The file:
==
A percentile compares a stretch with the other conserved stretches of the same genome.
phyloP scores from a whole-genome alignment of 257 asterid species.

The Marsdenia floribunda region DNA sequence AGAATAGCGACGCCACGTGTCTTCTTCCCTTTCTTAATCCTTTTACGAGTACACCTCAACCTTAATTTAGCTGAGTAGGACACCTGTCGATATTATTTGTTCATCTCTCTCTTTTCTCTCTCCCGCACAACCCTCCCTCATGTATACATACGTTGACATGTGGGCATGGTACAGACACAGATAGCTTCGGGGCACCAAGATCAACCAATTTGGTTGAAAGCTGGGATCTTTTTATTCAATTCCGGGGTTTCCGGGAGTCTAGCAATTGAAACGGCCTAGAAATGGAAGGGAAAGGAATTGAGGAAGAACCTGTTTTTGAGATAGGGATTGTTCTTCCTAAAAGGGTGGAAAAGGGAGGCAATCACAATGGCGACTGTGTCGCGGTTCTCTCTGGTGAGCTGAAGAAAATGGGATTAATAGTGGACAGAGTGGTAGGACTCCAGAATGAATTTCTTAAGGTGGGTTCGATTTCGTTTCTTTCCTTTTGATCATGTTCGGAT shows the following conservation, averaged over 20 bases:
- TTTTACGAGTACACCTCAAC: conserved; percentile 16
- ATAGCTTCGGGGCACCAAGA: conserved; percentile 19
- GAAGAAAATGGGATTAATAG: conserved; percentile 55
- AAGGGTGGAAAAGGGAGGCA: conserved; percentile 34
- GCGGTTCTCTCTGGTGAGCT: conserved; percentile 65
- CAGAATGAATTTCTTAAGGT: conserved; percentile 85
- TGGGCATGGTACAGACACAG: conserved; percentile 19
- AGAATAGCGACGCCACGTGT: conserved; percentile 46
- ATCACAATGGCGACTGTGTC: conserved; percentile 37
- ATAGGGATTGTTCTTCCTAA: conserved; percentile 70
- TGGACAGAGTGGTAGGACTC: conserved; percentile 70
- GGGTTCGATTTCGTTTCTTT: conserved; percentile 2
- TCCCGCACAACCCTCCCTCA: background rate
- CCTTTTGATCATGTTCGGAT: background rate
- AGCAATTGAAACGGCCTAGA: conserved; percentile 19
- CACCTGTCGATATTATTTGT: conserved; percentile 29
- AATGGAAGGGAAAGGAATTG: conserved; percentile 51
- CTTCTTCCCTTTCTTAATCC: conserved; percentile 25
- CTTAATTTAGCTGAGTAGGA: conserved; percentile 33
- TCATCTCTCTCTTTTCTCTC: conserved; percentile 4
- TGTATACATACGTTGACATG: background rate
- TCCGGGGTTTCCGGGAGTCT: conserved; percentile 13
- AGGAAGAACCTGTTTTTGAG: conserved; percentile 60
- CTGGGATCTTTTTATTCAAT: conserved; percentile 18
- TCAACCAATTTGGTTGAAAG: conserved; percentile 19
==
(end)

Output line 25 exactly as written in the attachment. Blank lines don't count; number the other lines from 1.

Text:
- TCCGGGGTTTCCGGGAGTCT: conserved; percentile 13